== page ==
Weed Killer in Vegetable Gardens


Killing weeds in a vegetable garden takes a lighter hand than in a flowerbed. Not all herbicides are safe to use around vegetables, and some work on only certain types of weeds. With chemical herbicides, read the manufacturer's labels carefully to ensure the product is safe for the vegetables you're growing and will knock out the weeds you're struggling with. Always wear protective gear and clothing when using garden chemicals.

Weed Killer in Vegetable Gardens
(Tara Novak/Demand Media)

Before purchasing a weed killer, determine what kind of weeds are invading your garden. Grassy weeds typically look like grass, sometimes with taller blades or long runners that spread quickly. Broadleaf weeds have wider leaves, often that spread out nearly flat on the ground or on a vine. Choose a weed killer that is safe for the vegetables near the weed and is specific to that weed type. When you're not sure or have both types of weeds, carefully use a nonselective weed killer, which kills nearly any type of plant.

Tara Novak/Demand Media

Even with herbicides noted as safe around your vegetables, protect your plants by covering them with plastic or cardboard while you spray the weeds and until the herbicide dries. Choose a day without wind to spray the weeds to reduce the chances of herbicide drift, which occurs when droplets float to nearby plants.

Tara Novak/Demand Media

When you prefer to avoid chemicals around your vegetables, some organic solutions function as nonselective herbicides. You must still protect your vegetable plants from drift; these products can kill your vegetables, too. Pouring boiling water over the weeds burns the leaves and kills them, leaving the weed unable to feed itself through photosynthesis. Distilled vinegar, which contains acetic acid, burns the protective coating off the leaves, helping to kill the weeds. It works best on hot, sunny days, when the sun helps the vinegar harm the weeds. If it rains within 24 hours of application, reapply the vinegar as soon as the leaves are dry.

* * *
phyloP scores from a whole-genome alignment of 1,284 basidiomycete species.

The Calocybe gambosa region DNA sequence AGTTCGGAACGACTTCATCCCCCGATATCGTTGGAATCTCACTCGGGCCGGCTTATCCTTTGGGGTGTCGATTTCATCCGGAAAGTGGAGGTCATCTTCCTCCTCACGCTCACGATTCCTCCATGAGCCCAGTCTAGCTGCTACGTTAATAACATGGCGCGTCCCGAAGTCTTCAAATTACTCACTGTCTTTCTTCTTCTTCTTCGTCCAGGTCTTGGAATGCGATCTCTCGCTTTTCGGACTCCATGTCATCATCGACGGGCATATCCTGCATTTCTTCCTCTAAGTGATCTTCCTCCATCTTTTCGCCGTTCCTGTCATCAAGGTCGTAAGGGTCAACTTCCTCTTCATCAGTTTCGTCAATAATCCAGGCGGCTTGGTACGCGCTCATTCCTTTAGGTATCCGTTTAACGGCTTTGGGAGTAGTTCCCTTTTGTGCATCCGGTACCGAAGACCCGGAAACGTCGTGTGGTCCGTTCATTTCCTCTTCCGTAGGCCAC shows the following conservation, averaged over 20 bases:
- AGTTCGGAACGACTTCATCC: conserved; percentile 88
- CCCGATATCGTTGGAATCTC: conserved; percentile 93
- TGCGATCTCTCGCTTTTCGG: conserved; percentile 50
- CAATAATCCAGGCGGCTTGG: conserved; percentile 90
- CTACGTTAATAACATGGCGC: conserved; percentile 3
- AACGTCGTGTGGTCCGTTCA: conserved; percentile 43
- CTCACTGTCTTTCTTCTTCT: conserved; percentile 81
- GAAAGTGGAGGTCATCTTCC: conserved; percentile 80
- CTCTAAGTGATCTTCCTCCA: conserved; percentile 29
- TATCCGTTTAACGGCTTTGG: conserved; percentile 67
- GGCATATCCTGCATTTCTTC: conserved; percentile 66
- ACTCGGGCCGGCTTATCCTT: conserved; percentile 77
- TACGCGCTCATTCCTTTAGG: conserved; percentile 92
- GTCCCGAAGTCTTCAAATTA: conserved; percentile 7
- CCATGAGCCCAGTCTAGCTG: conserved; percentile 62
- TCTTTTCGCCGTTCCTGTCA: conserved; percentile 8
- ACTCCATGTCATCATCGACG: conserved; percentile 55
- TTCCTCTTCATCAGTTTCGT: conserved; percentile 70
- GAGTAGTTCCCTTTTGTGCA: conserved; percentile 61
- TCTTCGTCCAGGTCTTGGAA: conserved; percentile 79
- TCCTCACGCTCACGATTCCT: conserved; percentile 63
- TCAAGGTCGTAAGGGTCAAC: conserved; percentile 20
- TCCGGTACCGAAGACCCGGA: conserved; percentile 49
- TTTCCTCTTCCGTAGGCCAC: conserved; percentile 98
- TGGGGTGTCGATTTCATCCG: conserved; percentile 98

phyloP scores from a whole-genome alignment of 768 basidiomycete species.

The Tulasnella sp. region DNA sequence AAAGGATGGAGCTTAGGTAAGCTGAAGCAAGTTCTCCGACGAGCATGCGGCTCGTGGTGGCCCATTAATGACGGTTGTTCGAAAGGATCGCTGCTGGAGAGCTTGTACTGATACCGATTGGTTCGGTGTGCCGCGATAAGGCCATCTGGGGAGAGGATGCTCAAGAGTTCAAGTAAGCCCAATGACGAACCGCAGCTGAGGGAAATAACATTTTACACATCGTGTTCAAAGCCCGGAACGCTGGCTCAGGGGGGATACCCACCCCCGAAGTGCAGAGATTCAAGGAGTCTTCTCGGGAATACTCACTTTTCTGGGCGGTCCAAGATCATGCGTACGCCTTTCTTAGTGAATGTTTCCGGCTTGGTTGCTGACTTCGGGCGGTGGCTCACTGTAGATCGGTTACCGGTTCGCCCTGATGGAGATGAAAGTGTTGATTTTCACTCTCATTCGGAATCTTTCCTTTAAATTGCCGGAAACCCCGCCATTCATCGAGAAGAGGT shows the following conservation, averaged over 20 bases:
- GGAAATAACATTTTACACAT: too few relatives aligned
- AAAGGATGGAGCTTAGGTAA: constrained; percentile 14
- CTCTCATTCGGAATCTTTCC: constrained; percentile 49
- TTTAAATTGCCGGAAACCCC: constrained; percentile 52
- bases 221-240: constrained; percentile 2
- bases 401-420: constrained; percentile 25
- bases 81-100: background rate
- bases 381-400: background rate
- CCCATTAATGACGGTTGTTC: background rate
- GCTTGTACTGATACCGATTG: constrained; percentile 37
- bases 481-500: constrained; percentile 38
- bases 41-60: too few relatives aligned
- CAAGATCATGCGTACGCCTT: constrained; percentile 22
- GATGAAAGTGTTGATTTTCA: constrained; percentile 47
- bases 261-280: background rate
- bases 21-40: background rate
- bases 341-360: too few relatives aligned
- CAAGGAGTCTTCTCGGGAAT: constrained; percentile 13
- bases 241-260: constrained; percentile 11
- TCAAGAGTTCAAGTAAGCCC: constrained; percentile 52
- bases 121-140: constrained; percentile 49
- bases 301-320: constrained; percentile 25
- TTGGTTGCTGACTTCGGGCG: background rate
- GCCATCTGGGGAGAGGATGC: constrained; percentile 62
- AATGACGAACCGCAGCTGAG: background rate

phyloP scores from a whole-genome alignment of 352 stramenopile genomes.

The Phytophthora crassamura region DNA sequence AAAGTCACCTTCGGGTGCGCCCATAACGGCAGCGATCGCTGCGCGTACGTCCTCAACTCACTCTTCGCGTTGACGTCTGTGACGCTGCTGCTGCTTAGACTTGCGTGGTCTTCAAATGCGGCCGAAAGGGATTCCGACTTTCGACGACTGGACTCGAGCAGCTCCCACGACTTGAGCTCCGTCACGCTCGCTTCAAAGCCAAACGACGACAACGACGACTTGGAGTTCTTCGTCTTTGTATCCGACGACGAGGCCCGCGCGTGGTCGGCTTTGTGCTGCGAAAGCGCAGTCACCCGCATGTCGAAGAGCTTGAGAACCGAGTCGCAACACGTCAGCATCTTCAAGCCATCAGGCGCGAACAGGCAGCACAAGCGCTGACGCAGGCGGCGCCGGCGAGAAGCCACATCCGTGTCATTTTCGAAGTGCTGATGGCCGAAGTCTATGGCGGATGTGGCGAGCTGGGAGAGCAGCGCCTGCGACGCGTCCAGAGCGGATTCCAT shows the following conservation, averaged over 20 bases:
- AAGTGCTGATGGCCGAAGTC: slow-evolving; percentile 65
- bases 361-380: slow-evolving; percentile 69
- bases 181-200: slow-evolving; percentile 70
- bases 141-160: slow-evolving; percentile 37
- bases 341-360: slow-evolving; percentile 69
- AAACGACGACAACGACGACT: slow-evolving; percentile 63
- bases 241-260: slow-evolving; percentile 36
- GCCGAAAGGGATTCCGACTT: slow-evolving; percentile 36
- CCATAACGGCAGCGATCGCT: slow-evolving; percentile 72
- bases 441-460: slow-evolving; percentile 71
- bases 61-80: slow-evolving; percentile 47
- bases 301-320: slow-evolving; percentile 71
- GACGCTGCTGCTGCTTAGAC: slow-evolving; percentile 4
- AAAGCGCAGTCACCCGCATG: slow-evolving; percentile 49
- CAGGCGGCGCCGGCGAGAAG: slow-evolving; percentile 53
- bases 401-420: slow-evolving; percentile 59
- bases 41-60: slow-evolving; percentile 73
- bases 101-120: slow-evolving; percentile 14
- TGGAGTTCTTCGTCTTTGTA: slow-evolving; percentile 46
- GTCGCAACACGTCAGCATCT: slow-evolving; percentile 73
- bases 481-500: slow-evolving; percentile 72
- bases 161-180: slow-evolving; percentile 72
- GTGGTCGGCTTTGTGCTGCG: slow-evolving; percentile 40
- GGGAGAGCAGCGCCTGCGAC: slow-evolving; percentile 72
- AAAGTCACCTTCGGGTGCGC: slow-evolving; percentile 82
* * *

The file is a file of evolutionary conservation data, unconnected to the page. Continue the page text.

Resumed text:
Tara Novak/Demand Media

Several chemical options are safe to use in your vegetable garden, but always read the manufacturer's label to ensure the herbicide you choose is safe for the food you are growing. Don't use one of the most common nonselective herbicides, which contains glyphosate. It's approved only for use in vegetable gardens before the seedlings emerge, not after the plants start to grow. Instead, use a nonselective herbicide containing pelargonic acid, which is safe around many vegetables such as cabbage (Brassica oleracea) and carrots (Daucus carota). For broadleaf weeds, use a weed killer such as bentazon, which works around such vegetables as beans (Phaseolus spp.) and peas (Pisum sativum). Defeat grassy weeds with products such as sethoxydim, which is safe around a variety of vegetables including broccoli (Brassica oleracea var. italica) and sweet potatoes (Ipomoea batatas).

Tara Novak/Demand Media

Whether you choose an organic or chemical option, protect yourself, your pets and your family from harm. Wear protective clothing including long sleeves, gloves, long pants and closed-toe shoes, and cover your face with safety goggles and a dust mask. Keep your children and pets away from the vegetable garden until the herbicide has dried completely, or longer if recommended by the manufacturer.

Tara Novak/Demand Media


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